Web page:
A Different Kind of Year
In some ways, writing a column such as this is limiting, in that I have to stick to a particular topic: “politics.” But since this topic is so broad and all-encompassing, there’s no shortage of things to write about. This is even truer thanks to the current administrations we have in Annapolis and in Washington, so the answer to the question was simple enough: “I keep a file, plus I have a limitless well of outrage and a pretty long memory.”
The memory comes and goes, but I do keep a file titled “Outrages,” and shall we say that the year 2005 provided what they termed in the movie Top Gun a “target-rich environment.”
Friends tell me, “Well, you must be happy you have so much to write about,” and I answer them in all honesty, “I’d much rather have a better country.” Because deep inside any political columnist, Left or Right, lurks an idealist who only wants things to be better—“better” meaning, of course, the way they’d like them to be. When things don’t work out this way, the columnist is left with either cynicism or righteous anger.
Hence, my file. The first news story of this past year that stands out, from the Jan. 7 New York Times, is about the CIA inspector general’s conclusion in a report that the people who served at the highest levels of the agency should have been held accountable, but weren’t, for the intelligence lapses leading up to Sept. 11. This story came out the month after CIA chief George Tenet was awarded the Medal of Freedom by President Bush.
Come Jan. 11, The Washington Post wrote about the District of Columbia protesting the Bush inaugural committee’s refusal to reimburse the $11.9 million the event cost the city. Pretty much immediately, the administration told the city to just take the money out of the grants it gets for Homeland Security projects.
In February, tapes and transcripts from phone calls made by traders at Enron were released. The Los Angeles Times noted that “traders conspired to shut down a healthy power plant as blackouts rolled across California in early 2001.” Gloating traders chanted “Burn, baby, burn!” on the tapes, and bragged about inflating energy costs for “Grandma Millie,” as a way to run up power charges in the state.
Also in February, more signs emerged of one of the most disturbing trends under the Bush administration: officials coming to policy via predetermined conclusions. The New York Times pointed out that the Environment Protection Agency’s political leadership “instructed staff members to arrive at a predetermined conclusion favoring industry when they prepared a proposed rule last year to reduce the amount of mercury emitted from coal-fired power plants.” At the state level, this is similar to the Dec. 18 story from The Sun that noted the Maryland Department of the Environment, when blocking stricter anti-pollution standards, used language that was cut-and-pasted straight out of an e-mail from a lobbyist for Constellation Energy, BGE’s parent company and the state’s largest producer of electricity.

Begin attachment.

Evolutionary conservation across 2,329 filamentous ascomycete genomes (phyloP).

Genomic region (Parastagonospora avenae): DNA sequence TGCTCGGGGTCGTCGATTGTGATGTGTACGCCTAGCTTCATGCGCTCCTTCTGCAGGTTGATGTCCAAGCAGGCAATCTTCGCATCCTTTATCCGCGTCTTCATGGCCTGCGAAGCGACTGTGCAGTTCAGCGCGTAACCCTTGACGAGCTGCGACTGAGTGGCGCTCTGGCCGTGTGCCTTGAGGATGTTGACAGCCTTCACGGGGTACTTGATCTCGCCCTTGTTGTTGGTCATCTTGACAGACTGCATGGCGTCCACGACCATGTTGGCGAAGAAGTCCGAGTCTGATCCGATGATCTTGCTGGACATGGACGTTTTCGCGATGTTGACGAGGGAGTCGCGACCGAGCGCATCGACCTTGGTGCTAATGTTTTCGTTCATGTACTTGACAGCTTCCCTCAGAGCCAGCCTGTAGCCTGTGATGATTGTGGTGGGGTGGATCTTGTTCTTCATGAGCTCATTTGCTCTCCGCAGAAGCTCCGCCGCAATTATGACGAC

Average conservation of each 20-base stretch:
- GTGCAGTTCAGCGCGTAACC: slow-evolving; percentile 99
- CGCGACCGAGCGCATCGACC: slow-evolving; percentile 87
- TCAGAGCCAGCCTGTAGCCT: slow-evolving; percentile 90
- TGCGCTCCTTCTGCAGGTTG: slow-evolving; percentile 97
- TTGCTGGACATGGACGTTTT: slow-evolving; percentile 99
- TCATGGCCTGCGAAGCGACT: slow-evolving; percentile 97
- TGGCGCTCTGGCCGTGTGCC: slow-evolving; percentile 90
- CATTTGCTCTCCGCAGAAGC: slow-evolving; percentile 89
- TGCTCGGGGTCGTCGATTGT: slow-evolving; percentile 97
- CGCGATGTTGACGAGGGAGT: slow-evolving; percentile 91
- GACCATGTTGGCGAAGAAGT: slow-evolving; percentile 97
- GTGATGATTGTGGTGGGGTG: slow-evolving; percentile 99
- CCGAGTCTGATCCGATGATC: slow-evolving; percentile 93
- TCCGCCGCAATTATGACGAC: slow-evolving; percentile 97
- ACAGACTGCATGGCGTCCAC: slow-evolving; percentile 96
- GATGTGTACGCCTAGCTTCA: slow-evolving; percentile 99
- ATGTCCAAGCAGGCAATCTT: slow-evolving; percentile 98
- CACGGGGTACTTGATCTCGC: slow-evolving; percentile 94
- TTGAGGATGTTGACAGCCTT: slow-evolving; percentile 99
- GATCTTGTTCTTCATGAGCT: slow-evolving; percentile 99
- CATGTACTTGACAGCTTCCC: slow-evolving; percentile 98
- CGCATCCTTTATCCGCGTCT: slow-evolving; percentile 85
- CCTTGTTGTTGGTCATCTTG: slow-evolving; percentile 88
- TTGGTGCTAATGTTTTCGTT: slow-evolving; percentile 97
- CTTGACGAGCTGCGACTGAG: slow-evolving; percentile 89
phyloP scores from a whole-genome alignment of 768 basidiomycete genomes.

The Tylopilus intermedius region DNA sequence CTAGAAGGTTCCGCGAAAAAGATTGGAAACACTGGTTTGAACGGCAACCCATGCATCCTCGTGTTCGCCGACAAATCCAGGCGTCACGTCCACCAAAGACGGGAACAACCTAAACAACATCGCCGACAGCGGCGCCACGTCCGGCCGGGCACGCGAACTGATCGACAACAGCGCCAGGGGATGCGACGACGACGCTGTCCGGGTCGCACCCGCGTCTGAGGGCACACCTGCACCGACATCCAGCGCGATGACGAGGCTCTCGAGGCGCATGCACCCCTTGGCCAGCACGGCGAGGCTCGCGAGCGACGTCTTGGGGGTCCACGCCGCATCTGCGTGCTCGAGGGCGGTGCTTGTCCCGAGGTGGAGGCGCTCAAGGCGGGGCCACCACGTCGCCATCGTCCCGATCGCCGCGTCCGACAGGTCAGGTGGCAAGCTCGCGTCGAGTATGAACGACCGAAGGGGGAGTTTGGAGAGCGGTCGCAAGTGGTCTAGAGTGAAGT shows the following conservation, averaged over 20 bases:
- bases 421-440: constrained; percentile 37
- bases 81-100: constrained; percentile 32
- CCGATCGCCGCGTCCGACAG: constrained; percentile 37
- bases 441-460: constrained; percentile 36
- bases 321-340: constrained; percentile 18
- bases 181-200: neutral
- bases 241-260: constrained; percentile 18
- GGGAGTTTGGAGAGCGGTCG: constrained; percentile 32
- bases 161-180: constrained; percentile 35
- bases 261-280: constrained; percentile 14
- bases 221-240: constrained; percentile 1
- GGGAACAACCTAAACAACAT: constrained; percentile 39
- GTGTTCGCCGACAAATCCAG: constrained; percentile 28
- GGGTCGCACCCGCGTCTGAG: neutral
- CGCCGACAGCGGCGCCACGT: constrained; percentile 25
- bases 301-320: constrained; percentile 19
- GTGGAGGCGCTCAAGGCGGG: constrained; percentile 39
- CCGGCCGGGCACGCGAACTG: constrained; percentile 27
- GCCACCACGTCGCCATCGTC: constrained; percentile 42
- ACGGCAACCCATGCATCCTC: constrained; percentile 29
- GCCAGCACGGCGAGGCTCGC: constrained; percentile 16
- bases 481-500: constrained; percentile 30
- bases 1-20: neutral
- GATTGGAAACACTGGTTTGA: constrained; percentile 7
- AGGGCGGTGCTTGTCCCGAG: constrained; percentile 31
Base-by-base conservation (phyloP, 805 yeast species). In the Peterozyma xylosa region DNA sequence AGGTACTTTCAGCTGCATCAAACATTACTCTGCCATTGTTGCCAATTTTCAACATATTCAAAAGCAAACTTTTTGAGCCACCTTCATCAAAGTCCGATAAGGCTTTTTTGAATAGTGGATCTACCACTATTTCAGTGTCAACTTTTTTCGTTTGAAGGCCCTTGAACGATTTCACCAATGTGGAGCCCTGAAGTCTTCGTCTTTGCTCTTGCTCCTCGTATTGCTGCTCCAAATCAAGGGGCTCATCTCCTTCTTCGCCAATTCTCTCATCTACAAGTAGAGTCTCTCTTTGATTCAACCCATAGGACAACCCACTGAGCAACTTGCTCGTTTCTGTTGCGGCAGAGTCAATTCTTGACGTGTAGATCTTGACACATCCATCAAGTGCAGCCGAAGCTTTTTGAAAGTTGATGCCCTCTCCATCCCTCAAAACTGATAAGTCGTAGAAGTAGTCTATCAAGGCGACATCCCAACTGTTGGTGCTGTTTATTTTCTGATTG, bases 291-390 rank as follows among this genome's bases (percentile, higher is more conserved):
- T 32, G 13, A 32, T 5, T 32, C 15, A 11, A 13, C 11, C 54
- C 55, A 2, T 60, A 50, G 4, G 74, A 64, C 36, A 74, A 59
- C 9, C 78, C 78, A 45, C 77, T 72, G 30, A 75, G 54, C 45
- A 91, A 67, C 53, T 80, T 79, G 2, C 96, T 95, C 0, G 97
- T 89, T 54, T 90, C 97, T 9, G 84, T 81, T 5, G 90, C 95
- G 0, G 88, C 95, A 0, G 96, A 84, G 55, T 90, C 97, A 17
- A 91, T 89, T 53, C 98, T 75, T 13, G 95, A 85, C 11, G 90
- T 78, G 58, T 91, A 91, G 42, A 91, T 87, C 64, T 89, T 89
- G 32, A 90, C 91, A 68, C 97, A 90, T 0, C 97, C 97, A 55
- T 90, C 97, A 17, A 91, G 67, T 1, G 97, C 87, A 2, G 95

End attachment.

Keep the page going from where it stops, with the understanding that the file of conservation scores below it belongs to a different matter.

Obfuscation and deceit were big themes in 2005. The New York Times reported in February that the administration blocked a report for five full months—which would have placed the real release date square in the middle of the 2004 election campaign—showing that the Federal Aviation Administration had warned in spring 2001, well into Bush’s watch, that Osama bin Laden and al-Qaida might try airline hijackings and suicide operations.
Some of the first reports of torture of war detainees came to light in March. Dana Priest of the Washington Post wrote of CIA-paid guards in Afghanistan dragging “their captive around on the concrete floor, bruising and scraping his skin, before putting him in his cell.” That same month, the Republican head of the Senate Intelligence Committee opposed requests to open broader investigations into misconduct by the CIA and abuse of terrorism suspects.
The year continued with pharmacists refusing legitimate requests for birth control pills; Wal-Mart being accused of using illegal aliens to clean their stores; no right-wing groups on the list of domestic terrorism suspects (worth noting now that we know the feds are spying on Greenpeace, PETA, and Catholic Workers). And of course, in boom or bust, under high inflation or low, there are always tax cuts and rising executive salaries. These stories are in my file, too. They always are.
Since Sept. 11, the Bushies constantly remind us that we are fighting a “different kind of war,” when trying to explain why things cannot be as they were before. Well, we certainly are becoming a different kind of country. I’m hoping 2006 proves me wrong.
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